Monday, March 03, 2008

Individualism and Christianity

"When they [pagan philosophers] wish to say that the wise man’s life is a social one, we agree, and we say it much more clearly than they do."

- Augustine, City of God 19.5.

A Christianity that simply mirrors the individualist assumptions of contemporary western culture - my salvation, my faith, my "values" - poses little threat to the powers that be.* The idols of self, family, security, success and money can all be comfortably worshipped alongside (or as) Christ. Membership in a Christian community is seen as an optional extra, a useful tool for my spiritual growth, a place to express my spirituality, a shop at which I "purchase" those items of tradition that suit my taste and opt out of those that are too difficult, or which I don't understand. Once I am made too uncomfortable, I move on to find a more suitable mix at another church down the road (or just at home). Beliefs are transformed into values, and what is important is that they are mine, not whether they are true. My own experience is sacrosanct and perfectly transparent to my understanding (or so fascinatingly opaque as to justify endless introspection). I find myself without reference to others (if this doesn't sound like a recipe for being lost, I don't know what does) and only then need to interact with those with whom I choose. I live on a gated island of my own making, to which others visit only with permission.

Does any of this sound familiar?
*See this post by Dan for further analysis of the alliance between individualism and the dehumanizing powers at work in modern society. He argues that individualism is not directly a worshipping of the self, but a hidden worship of other gods.

6 comments:

Tim Foster said...

It is interesting to see how this philosophy is also evident in how people think about marriage and relationships across society in general. I'm sure it lies behind the trend away from marriage and also the rate of divorce.

I wonder how long it will be until this way of thinking, so evident among Christians in their church shopping habits, will spill over into their relationships?

Craig Bennett said...

Tim, I would say that this way of thinking already has affected their relationships which is the cause behind the church hopping habit.

I think we need to make a distinction though between the individual who is making both a prayerful and thoughtful decision into their church community against someone who is not looking for community.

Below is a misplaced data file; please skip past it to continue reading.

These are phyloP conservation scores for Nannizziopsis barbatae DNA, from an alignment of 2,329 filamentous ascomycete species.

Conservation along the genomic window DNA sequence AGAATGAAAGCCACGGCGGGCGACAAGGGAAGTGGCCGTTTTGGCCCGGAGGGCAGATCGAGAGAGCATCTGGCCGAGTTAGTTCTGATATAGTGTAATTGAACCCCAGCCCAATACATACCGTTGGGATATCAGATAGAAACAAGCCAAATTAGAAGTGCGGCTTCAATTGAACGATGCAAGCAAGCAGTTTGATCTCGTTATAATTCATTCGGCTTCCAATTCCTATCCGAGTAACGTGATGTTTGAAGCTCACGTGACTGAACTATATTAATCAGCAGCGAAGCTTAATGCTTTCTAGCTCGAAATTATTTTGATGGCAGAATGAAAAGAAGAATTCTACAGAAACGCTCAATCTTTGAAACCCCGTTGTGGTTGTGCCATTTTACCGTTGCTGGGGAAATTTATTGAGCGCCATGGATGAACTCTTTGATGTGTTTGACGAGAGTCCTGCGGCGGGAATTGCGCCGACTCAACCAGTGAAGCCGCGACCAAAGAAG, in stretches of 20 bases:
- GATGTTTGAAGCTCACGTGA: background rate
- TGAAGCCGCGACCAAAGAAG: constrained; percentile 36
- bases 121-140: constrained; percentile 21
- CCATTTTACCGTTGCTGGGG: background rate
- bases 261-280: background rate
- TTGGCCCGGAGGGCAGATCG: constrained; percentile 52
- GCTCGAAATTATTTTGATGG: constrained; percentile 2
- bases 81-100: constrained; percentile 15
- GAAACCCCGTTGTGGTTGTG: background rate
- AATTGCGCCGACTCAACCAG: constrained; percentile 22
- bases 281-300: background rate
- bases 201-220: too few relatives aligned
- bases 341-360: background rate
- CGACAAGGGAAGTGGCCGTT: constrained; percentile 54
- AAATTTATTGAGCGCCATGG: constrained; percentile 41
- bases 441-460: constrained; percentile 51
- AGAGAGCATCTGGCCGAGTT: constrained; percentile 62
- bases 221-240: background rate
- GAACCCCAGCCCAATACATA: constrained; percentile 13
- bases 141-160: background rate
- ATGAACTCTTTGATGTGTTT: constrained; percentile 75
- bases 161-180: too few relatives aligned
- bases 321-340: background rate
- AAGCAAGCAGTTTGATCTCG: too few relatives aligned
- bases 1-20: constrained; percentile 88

Byron, I think there is a problem with modern day church-manship in that we do isolate ourselves from community and interact with those we choose in that the church isolates and inoculates its self from society.

Take for example Anglicare which I think is a great organisation, and yet that is what it has become and somehow the greater church and it have become (or seemed to become) two distinct organisms

I think the same can be said of the fact that we need to have a Evangelism department...etc has the church within itself become isolated from its intended community and its societal responsiblities and is no longer working together as one?

Drew said...

Nice post.

Perhaps we ought to recognise that a Christian might live in contradistinction to these principles, and teach those around them to do so as well, but finish their race without gaining notoriety or popularity, without being known as such except to a small circle about them. I wonder sometimes how easy it is to be preoccupied with this or that general trend at a large scale, and that this might act as a screen for living truthfully in one's life, in one's own relationships. Do not blogs etc only make this easier? Is the desire for change itself warped and reframed by this individualism? Your question, Byron, of what this sounds familiar too - I can think of too many things you might mean here!

I by no means mean this to deny your points Byron, nor Tim's or Craig's, in fact, I whole heartedly agree with them. But we - I should say I! - need to make sure I don't put the cart before the horse.

byron smith said...

Drew - I'm not sure I've got your point. Is it that we can sometimes reconfigure even the very 'battle' against individualism as something which heroic free-thinking individuals engage in?

Craig - As you say, it is ironic that the very strategies aimed at connecting can function to disconnect. The very acknowledgement of the importance of caring for physical and social needs or of evangelism that leads to a department being set up can have the long term effect of making these activities somewhat marginal to the life of the average parish.

Tim - hasn't this overspill already happened? Isn't this a large part of what we wrestle with in our congregations (and our own lives) week by week?

Drew said...

Yes, that was pretty much my point, and that this might often mean we fail to recognise those who succeed in the battle.

byron smith said...

Ah, yes I see. Good point.